The MS Paradox Results in Many Conflicting Feelings
Odd way to begin a column, I know. I suppose I’d better explain myself.
That phrase regularly appears in memes and other pop culture media as an expression of dislike for an image or tweet. No one seems to know where or from whom it originated, so I don’t feel too guilty about using it for my own ends.
For me, it’s an expression of both gratitude and abhorrence at the same time. For instance, you can be grateful for the spirit in which a gift was given while despising the gift itself (that sweater from your grandmother, for example). It’s a classic contradiction, and while I certainly don’t consider multiple sclerosis to be a gift, it works well to shed light on a phenomenon that I’ve dubbed the multiple sclerosis paradox.
Let’s look at a few examples.
For obvious reasons, I seek the majority of my camaraderie, advice, and emotional support from the multiple sclerosis and rare disease community. The people I interact with in this small community, via support groups, BioNews (the parent company of this website), online forums, and social media platforms, are some of the most wonderful people I’ve ever known, but I wish we’d never met.
Harsh? Yeah, it is. I’m afraid there’s really no way to soften the blow. Put a slightly different way, I’m so happy to be a part of this community, but I wish none of us qualified for it. There’s no animosity intended. It’s just a somewhat painful contradiction, and I don’t like it at all. Then again, I don’t think I’m supposed to.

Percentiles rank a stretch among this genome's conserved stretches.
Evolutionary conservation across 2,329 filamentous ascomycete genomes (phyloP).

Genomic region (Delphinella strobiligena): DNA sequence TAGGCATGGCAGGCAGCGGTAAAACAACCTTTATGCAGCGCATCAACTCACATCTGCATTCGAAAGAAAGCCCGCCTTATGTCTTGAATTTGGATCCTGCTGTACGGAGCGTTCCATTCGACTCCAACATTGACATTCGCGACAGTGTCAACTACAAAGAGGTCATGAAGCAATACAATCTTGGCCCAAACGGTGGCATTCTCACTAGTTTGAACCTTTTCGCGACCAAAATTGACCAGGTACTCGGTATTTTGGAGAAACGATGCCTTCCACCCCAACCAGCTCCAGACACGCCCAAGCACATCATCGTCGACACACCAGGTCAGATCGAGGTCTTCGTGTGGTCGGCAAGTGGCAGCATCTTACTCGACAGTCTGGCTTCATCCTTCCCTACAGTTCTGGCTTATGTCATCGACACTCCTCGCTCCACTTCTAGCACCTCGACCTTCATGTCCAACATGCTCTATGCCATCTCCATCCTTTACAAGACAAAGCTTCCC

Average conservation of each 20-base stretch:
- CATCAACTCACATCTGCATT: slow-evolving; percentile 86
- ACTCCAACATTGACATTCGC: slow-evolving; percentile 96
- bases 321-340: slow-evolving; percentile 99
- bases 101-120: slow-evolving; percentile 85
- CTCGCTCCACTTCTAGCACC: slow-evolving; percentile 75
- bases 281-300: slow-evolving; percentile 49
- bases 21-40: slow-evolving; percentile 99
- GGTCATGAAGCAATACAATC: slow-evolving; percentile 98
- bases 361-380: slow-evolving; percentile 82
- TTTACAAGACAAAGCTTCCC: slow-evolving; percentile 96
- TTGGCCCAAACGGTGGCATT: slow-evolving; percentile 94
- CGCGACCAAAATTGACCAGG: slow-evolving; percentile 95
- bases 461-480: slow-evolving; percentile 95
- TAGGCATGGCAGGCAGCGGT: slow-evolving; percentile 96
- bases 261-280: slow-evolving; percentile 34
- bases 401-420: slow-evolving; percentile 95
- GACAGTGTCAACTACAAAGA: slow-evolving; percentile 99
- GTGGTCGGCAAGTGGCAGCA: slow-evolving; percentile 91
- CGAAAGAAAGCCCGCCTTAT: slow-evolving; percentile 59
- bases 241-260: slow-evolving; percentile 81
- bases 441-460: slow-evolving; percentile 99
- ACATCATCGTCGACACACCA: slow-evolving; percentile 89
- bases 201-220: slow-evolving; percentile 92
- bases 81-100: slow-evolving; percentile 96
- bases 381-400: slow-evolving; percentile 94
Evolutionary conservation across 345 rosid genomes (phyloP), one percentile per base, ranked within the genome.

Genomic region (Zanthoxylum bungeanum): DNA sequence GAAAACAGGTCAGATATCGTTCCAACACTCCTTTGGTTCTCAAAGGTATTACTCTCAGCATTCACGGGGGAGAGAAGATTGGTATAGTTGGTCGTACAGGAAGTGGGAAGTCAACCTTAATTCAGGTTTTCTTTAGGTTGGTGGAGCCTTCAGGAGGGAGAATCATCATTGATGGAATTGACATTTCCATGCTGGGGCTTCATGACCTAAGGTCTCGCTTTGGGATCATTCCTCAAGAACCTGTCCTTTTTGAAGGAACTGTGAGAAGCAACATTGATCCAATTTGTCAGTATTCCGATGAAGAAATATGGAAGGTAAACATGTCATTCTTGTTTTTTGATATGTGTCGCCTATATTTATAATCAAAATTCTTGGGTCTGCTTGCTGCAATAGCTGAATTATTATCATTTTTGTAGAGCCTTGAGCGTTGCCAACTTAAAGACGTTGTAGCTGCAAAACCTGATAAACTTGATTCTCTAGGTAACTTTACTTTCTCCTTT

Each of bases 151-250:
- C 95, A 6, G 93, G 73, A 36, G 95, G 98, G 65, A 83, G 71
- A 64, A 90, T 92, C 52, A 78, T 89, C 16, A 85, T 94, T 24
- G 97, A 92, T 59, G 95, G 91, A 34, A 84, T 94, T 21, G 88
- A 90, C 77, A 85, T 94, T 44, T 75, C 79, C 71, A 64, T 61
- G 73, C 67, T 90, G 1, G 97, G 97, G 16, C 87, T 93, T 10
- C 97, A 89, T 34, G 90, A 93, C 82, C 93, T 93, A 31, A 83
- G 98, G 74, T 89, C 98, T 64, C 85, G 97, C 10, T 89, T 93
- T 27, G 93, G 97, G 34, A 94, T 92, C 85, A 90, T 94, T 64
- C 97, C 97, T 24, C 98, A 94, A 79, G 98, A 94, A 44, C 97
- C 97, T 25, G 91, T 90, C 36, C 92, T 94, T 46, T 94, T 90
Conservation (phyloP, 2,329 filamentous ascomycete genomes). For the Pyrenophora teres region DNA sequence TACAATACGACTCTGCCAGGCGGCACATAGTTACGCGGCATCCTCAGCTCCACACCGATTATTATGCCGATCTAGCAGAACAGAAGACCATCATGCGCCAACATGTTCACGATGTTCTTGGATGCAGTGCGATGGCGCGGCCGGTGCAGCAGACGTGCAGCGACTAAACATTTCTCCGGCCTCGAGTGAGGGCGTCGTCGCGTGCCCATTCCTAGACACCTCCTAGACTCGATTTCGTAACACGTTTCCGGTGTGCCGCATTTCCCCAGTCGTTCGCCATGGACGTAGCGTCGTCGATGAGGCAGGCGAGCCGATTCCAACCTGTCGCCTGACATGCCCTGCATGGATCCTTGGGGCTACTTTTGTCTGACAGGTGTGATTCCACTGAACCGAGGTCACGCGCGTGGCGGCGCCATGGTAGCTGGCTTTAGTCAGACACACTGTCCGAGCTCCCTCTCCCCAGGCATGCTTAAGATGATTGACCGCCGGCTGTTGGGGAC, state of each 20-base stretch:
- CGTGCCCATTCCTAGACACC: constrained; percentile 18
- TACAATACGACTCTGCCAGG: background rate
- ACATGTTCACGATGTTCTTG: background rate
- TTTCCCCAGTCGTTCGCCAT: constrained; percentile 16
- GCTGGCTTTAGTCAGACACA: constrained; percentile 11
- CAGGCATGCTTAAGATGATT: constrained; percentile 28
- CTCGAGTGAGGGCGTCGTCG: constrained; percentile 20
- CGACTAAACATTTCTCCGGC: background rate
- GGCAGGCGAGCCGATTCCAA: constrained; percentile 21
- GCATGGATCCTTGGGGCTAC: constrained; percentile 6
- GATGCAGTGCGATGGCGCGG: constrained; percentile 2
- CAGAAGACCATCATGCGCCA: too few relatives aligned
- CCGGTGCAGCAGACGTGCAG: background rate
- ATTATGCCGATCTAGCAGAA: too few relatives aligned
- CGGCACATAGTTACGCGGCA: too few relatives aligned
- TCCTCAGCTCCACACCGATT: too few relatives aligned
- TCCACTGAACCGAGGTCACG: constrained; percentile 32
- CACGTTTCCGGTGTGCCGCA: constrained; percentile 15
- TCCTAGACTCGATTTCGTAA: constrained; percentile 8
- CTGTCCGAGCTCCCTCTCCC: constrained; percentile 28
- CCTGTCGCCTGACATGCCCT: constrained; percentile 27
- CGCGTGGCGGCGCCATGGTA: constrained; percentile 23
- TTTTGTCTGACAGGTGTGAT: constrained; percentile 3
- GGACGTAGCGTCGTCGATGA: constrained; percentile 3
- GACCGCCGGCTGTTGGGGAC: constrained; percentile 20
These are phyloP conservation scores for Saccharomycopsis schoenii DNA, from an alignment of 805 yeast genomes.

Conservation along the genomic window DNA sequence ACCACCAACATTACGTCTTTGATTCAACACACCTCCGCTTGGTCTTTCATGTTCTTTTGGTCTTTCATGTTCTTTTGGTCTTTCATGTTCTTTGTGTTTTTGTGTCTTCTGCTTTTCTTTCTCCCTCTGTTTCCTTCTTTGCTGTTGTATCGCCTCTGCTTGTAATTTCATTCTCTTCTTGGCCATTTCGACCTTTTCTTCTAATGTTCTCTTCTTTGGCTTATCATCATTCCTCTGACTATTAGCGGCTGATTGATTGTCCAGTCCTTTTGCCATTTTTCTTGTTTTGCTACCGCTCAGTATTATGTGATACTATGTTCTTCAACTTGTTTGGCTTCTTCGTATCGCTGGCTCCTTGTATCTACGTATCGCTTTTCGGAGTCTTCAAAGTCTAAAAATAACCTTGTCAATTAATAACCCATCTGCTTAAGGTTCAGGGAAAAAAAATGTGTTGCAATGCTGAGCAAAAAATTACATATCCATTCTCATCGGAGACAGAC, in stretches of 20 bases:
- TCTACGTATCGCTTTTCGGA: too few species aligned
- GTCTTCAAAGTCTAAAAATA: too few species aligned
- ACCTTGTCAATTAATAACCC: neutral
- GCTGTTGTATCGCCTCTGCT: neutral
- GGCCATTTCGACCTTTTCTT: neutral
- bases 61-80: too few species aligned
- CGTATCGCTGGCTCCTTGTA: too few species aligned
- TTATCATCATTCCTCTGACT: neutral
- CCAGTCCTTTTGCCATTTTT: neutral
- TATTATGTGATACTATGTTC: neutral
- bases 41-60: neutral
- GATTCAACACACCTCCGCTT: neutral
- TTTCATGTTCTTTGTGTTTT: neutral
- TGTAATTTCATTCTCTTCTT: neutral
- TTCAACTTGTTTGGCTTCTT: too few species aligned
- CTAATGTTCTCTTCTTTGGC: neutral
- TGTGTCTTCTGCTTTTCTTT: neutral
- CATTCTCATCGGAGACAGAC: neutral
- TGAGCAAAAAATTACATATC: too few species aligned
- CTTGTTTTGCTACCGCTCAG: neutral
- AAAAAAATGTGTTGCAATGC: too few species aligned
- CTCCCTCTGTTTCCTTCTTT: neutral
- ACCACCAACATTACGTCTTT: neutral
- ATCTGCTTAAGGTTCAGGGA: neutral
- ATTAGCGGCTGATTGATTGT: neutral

As another example, my family and friends go out of their way to accommodate my disability, yet they somehow don’t make me feel disabled (a kind of paradox in and of itself). I am inexpressibly grateful, but I wish they never had to do so because I wish I didn’t need any accommodations.
Along those lines, I didn’t plan on it, but I genuinely enjoy being retired at 47. I love being at home with my wife and young children (I should say that more), but I’m not happy that having a disease was what made it possible. I can be a bit of a handful at times, but I think they like having me around, even if they don’t like the reason I am.
Moving on, I have wheelchairs, ramps, ankle-foot orthoses, reachers, an intrathecal baclofen pump, and so on. I’m glad these tools exist. After all, they keep me involved in my own life and the lives of my loved ones. I wouldn’t want to consider their alternatives, but I wish I didn’t need any of them.
I’ve learned a great deal about MS since I was diagnosed (you could say it has my undivided attention), but I wish I’d never heard of it. I like my neurologists, but I wish we’d never met. The research they do is fascinating and fills me with hope, but I wish there were no need for them to do it and for me to have hope in it.
These are just a few examples of the multiple sclerosis paradox. I invite you to leave a comment detailing your own examples. Thank you for reading this column, but I wish there was no reason for you to ever need or want to.
Note: Multiple Sclerosis News Today is strictly a news and information website about the disease. It does not provide medical advice, diagnosis, or treatment. This content is not intended to be a substitute for professional medical advice, diagnosis, or treatment. Always seek the advice of your physician or other qualified health provider with any questions you may have regarding a medical condition. Never disregard professional medical advice or delay in seeking it because of something you have read on this website. The opinions expressed in this column are not those of Multiple Sclerosis News Today or its parent company, BioNews, and are intended to spark discussion about issues pertaining to multiple sclerosis.